My good friend Bidwell is reducing his possessions and his weight. In common parlance, Bidwell is downsizing. As he is moving from a large two-storey house to a small bungalow, he sees no other viable option.
When we last met, I found him brooding over several boxes of books he intended to give away.
“It’s like parting with old friends,” he said, reaching for an empty box.
“You’re lucky to have containers like that to pack them in,” I said.
“I get them from the liquor store.”
“They give them away?”
“They do,” he said, “when I buy their products in sufficient quantities. I order my wine by the case.”
“You buy wine for the boxes?”
“They’re ideal for packing books.”
“What about the wine,” I asked.
“It has to be imbibed,” he said.
I noticed a stack of newspapers and flyers in a corner of his living room.
“I thought you were going to cancel your subscription when you got the news online.”
“I meant to,” he said, “but newsprint is ideal for wrapping and packing breakables.”
“What about the papers cluttering up the house?”
“They have to be read,” he replied.
Something worm-like clung to his clothing and furniture.
“It’s what’s left of my accumulated invoices, financial statements and the like,” he said, when I drew the debris to his attention. “I bought a shredder so I could dispose of them without risking identity theft.”
“That’s new, too,” I said, pointing to a sewing machine.
“Second hand,” he said. “We wouldn’t give away our surplus clothing without mending it.”
I had never before seen a domestic metal crusher. When he found me staring at it, he said that it enables him to start recycling juice, beer, soup, vegetable, fruit and other tins at home.
“It decreases their volume by 40 per cent,” he said. “I’m considering adding a glass crusher.”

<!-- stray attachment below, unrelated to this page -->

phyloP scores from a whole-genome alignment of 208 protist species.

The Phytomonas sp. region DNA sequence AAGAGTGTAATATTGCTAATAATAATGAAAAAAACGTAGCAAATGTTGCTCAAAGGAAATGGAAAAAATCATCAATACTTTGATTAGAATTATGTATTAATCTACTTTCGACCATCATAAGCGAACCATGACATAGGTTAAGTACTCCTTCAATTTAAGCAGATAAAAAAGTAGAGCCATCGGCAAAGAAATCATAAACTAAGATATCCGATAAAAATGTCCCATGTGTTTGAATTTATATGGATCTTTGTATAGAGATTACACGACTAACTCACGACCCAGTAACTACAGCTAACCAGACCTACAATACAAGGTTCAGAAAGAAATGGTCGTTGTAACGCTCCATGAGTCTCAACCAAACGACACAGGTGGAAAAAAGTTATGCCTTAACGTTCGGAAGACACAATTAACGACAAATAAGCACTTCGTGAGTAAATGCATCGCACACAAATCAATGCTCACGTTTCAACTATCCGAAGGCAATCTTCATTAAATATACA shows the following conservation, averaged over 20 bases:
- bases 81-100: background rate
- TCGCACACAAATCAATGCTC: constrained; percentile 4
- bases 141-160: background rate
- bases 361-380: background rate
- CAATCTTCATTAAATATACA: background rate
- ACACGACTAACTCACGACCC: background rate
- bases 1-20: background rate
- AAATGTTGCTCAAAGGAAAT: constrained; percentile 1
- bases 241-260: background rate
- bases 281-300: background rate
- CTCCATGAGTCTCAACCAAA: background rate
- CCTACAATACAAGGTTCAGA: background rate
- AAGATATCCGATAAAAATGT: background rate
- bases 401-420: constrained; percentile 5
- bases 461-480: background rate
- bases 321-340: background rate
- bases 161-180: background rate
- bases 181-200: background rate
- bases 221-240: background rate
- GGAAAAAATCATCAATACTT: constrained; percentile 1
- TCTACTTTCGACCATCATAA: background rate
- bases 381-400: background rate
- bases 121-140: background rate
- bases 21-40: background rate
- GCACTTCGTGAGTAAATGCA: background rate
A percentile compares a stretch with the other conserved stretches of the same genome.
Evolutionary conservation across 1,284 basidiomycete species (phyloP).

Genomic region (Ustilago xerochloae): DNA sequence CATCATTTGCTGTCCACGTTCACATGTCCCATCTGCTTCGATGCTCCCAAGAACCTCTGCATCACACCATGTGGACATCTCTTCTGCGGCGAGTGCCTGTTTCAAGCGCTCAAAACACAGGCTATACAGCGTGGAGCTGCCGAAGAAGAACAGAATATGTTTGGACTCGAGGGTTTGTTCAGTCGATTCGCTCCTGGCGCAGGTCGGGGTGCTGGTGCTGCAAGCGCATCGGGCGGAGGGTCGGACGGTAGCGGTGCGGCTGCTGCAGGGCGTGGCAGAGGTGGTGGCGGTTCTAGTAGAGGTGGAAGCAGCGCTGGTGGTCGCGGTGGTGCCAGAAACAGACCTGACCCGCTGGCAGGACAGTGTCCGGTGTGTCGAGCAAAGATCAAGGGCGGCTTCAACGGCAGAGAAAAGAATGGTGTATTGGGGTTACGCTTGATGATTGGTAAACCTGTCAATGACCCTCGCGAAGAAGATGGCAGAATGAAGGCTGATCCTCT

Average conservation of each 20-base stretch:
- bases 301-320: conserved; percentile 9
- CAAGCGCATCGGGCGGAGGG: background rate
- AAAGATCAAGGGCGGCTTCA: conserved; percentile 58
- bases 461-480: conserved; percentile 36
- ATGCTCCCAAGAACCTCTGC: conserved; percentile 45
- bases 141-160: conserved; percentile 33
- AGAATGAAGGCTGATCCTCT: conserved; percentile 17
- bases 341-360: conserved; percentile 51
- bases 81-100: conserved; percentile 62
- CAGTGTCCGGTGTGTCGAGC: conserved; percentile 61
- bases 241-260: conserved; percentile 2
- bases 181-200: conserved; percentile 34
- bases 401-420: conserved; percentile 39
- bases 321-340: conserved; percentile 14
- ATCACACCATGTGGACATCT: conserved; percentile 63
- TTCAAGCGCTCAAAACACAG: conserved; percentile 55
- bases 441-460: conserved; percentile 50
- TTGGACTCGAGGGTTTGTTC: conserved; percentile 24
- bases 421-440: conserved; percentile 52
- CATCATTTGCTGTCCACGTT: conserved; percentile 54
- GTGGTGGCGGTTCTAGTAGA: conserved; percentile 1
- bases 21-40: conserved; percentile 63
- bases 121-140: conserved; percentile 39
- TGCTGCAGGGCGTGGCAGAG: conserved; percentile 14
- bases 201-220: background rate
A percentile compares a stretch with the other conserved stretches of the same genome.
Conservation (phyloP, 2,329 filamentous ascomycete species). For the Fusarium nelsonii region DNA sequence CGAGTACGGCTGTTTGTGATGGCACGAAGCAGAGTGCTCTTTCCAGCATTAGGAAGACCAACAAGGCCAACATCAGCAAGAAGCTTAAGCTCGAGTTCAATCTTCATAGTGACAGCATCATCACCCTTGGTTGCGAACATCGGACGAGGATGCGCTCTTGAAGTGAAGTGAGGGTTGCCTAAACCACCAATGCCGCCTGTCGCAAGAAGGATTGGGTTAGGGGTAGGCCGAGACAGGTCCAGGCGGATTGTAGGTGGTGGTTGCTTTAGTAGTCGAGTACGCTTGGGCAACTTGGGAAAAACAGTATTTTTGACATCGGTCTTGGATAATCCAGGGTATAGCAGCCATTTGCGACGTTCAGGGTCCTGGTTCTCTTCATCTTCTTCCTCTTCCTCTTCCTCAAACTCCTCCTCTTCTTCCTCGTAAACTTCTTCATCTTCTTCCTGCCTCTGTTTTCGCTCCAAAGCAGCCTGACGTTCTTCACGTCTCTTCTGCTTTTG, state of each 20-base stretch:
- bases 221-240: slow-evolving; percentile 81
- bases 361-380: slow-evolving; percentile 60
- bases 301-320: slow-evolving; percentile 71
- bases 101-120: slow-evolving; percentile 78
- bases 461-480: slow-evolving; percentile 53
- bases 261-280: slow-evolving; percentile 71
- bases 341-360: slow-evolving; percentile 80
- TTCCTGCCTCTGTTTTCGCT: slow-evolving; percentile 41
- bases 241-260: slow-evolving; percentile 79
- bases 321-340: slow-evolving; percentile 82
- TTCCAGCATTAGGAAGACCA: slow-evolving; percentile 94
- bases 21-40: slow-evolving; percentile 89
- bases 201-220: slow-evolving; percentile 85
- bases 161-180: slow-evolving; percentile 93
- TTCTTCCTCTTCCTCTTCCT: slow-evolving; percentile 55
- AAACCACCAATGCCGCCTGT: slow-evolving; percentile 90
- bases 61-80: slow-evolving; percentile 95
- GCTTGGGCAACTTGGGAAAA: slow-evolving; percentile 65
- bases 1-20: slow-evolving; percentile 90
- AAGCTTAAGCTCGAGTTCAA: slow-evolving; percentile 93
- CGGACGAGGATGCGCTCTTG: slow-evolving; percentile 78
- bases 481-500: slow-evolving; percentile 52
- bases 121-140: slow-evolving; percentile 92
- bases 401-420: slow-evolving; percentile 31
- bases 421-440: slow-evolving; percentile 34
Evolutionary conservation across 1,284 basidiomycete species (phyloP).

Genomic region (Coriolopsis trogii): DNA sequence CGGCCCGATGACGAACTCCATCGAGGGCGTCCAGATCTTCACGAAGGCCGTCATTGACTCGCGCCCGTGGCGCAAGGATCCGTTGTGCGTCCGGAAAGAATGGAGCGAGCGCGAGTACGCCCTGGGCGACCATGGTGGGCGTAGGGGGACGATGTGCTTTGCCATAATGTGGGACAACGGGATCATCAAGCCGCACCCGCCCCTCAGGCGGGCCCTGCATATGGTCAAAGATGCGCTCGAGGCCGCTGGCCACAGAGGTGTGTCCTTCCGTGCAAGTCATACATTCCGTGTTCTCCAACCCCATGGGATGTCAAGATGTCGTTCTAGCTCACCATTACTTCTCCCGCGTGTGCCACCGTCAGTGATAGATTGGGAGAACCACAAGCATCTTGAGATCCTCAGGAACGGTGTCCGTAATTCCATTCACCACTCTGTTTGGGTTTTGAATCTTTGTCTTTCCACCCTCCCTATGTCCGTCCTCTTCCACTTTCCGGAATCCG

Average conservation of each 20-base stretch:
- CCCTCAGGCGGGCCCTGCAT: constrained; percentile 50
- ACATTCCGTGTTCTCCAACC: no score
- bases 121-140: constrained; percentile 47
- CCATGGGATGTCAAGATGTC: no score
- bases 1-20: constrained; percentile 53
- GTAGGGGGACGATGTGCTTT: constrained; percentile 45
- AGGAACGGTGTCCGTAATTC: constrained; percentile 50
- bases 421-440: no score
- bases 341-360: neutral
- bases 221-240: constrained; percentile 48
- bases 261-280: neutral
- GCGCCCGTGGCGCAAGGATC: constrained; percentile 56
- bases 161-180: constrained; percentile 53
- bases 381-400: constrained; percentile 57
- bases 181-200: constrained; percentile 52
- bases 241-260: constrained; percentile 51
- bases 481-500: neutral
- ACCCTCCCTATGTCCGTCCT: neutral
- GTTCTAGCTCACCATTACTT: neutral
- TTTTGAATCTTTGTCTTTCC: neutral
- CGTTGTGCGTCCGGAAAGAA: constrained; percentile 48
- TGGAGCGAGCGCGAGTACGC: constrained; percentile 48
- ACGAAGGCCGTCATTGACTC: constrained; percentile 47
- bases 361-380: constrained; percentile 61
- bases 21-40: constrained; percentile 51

“No doubt to decrease the volume of the bottles that come with your boxes.”
“That and more,” he said, obviously pleased with his commitment to reducing and re-cycling. “We’re also changing our security system.”
“I don’t see the connection,” I said.
“We put down Sergeant – he was old and infirm and could barely bark, let alone bite – and will put up an electronic system when we move. That’s one less mouth to feed, one less patient to medicate, one less dependent to buy gifts for. You’d be surprised at the size of a dog’s carbon paw print.”
“So your basic motive in downsizing is to help the environment.”
“The neighbourhood we’re moving into is relatively safe,” he replied. “We don’t need a security system to discourage thieves from stealing. We need it to discourage other downsizers from dumping.”
“Now let me get this straight,” I said. “Although you’ve replaced a bulky security system with a lean one, you’ve bought enough red to begin a wine cellar, enough newspapers and flyers to feed a major fire, a shredder, a sewing machine, and a metal crusher. What’s more, you’re likely to buy a glass crusher and any number of other devices to help you downsize.”
“I’m a believer,” he said. “I support my convictions with my cash.”
“Very admirable,” I replied, “But at the rate you’re going, your new home may be too small to hold what you’re buying to downsize the possessions in your old one.
“Not if we downsize ourselves,” he said. “My wife and I are committed to losing weight and taking up less space. We’re also considering imposing load limits on visitors and posting ‘No Fattening’ signs.”
“Isn’t that a bit drastic?”
“No more drastic than banning cigarettes and posting ‘No Smoking’ signs,” he said. “We have to make room for the treadmill, stationary bicycle and other training devices we’ll need to keep trim
“If I understand you correctly,” I said, “you intend taking up space with exercise equipment to help you avoid taking it up with yourselves?”
“Can’t you see the logic in it?” he asked.
“I can see the logic, Bidwell,” I replied. “But if you’re downsizing, I can’t see the sense.”